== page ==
Hollywood, sandwiched between Miami and Fort Lauderdale, has seemed quaint and sleepy compared to its big-city neighbors, despite impressive community assets.

The 30-square-mile municipality’s amenities include an airport, a walkable downtown, 7 miles of oceanfront and a beachfront pedestrian walkway called the Broadwalk that’s lined with independent restaurants and hotels. Inland are golf courses, residential neighborhoods and the Seminole Hard Rock Resort & Casino. Port Everglades is partly within the city limits.

“Soon, a new wave of development is poised to transform Hollywood. The city currently has $1.2B in real estate development planned or under construction,” City Manager Wazir Ishmael said during a Bisnow webinar last week.

Ishmael outlined some of the major projects around Young Circle, the downtown city center with a 9-acre outdoor amphitheater and arts park, where Hollywood’s main east-west corridor meets north-south artery US 1.

On the southwest quadrant of Young Circle, the $60M Block 40 project is planned from GCF Development. It will have 166 residential units and 103 hotel rooms. On the southeast quadrant, a mixed-use project by BTI Partners will bring 366 luxury rental units and ground-floor retail. The east side of Young Circle is slated for matching towers with two levels of restaurants and retail, also by BTI. South of Young Circle, Hudson Village, a 108-unit mixed-income affordable project by Housing Trust Group, broke ground last year, and Pinnacle at Peacefield, a senior housing community, was recently completed.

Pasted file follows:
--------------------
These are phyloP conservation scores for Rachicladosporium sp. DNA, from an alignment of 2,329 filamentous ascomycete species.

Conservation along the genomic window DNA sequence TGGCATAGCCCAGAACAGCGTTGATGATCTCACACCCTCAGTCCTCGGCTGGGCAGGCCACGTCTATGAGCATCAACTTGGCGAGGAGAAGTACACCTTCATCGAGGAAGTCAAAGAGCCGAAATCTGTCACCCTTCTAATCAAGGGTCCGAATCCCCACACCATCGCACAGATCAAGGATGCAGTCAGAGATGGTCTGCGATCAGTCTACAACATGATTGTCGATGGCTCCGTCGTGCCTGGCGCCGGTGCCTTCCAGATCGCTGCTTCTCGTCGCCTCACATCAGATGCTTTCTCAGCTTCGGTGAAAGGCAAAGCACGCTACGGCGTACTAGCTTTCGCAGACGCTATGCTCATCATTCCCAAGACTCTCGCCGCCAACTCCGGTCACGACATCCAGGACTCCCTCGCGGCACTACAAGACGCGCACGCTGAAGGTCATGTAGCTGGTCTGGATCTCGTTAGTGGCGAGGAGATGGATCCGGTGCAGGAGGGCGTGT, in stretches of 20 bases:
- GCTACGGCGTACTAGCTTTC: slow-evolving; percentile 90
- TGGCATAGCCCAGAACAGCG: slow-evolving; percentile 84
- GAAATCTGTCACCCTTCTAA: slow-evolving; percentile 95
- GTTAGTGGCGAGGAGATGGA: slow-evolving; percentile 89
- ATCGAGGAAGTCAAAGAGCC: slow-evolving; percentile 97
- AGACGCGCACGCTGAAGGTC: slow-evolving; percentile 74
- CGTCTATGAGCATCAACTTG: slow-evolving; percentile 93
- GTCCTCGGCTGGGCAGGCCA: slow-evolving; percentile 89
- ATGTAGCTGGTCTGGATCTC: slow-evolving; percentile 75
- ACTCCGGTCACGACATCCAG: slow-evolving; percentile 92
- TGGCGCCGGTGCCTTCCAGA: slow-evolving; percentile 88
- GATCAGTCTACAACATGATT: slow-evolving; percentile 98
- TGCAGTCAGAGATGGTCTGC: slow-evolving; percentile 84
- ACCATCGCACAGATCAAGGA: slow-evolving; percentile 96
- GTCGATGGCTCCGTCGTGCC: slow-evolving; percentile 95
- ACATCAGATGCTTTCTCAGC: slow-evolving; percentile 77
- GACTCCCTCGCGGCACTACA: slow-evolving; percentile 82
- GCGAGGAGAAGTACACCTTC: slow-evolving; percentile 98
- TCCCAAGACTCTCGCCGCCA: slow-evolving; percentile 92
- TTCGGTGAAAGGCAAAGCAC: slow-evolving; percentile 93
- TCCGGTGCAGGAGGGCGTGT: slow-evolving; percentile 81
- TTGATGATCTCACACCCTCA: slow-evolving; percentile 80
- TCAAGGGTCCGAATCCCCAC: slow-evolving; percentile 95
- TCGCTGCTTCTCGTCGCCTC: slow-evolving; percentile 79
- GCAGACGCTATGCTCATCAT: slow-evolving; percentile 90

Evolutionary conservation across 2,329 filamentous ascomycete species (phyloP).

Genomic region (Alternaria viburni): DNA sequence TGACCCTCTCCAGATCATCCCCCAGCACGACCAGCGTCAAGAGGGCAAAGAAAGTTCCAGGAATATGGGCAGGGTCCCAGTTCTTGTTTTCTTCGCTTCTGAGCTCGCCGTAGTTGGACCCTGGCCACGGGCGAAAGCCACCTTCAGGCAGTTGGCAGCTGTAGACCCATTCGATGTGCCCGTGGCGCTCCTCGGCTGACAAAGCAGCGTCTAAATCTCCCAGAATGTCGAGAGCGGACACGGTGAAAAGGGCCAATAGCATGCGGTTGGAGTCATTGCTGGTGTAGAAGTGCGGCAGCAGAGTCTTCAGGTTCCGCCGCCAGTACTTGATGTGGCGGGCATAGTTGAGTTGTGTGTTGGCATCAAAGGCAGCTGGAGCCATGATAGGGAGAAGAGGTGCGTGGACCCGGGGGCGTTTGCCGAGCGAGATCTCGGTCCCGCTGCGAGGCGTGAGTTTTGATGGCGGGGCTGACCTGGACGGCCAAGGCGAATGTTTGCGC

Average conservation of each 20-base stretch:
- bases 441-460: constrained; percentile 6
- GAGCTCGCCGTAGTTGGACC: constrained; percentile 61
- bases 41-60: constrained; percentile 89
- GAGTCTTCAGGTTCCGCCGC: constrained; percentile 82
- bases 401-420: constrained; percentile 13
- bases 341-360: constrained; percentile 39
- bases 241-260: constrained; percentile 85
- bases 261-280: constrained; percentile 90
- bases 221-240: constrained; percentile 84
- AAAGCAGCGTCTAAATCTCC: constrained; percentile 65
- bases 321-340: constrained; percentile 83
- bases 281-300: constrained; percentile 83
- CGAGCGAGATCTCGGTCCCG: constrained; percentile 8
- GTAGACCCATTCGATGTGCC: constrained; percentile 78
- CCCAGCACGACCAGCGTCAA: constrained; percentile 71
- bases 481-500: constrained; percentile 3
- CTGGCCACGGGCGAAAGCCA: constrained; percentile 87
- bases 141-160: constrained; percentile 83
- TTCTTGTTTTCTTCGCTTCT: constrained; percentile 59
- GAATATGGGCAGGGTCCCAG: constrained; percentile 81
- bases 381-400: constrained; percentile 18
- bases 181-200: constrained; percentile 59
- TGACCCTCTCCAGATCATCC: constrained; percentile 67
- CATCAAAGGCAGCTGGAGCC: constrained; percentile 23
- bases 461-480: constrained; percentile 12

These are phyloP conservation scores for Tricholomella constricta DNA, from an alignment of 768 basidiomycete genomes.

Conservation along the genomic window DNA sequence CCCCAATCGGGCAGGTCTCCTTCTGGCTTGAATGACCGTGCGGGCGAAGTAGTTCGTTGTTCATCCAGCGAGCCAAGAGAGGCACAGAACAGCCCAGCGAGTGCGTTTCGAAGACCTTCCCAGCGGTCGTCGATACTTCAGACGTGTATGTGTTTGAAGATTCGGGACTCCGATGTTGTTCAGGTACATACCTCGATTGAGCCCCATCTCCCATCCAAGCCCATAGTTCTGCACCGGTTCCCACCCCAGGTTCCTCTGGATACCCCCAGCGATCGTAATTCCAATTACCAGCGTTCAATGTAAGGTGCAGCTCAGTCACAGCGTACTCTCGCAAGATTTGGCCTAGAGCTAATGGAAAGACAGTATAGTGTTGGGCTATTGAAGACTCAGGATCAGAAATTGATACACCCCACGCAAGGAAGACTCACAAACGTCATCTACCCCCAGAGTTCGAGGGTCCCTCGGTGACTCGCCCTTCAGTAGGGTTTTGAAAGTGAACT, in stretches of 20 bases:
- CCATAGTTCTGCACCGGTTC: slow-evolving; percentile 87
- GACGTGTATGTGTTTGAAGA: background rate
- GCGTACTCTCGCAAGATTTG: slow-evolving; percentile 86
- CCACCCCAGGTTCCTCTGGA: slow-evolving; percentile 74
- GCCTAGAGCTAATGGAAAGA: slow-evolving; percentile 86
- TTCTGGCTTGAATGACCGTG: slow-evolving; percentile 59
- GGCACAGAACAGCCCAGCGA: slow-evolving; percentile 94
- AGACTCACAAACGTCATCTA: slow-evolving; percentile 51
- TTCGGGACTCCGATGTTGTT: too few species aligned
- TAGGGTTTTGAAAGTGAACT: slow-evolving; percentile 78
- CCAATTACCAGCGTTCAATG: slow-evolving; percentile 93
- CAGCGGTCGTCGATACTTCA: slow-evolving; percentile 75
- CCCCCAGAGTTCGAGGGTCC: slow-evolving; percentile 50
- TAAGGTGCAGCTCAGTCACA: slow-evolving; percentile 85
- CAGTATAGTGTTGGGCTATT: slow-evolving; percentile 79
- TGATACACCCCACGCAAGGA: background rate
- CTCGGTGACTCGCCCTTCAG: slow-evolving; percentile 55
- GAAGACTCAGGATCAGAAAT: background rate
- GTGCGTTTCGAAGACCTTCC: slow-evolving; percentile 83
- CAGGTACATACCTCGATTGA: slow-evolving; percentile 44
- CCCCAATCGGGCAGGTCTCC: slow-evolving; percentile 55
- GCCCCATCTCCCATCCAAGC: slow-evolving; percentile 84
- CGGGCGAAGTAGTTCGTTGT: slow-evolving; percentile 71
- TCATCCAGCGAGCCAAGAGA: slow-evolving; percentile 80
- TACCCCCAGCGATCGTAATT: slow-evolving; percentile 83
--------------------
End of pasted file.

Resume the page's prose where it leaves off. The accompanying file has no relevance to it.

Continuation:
Further east, on Hollywood Beach, Related Group last year completed the 41-story Hyde Beach House on the Intracoastal Waterway. In 2019, voters approved a $165M general obligation bond to finance more than 30 projects.

 “Beachfront properties farther south in Miami-Dade County are bloody expensive,” said Continuum Co. Chairman Ian Bruce Eichner, who has been looking to develop a 4-acre beachfront site in Hollywood. “But in Broward County, there’s still an opportunity in Hollywood for a beach that is certainly as beautiful as anything south, at a different price.”

Webinar moderator Raelin Storey, Hollywood’s director of the Office of Communications, Marketing and Economic Development, said the city has two opportunity zones — one downtown and one between Sheridan Street and Stirling Road near I-95. Storey said that over the past few years, the city adjusted its zoning to encourage development along its commercial corridors.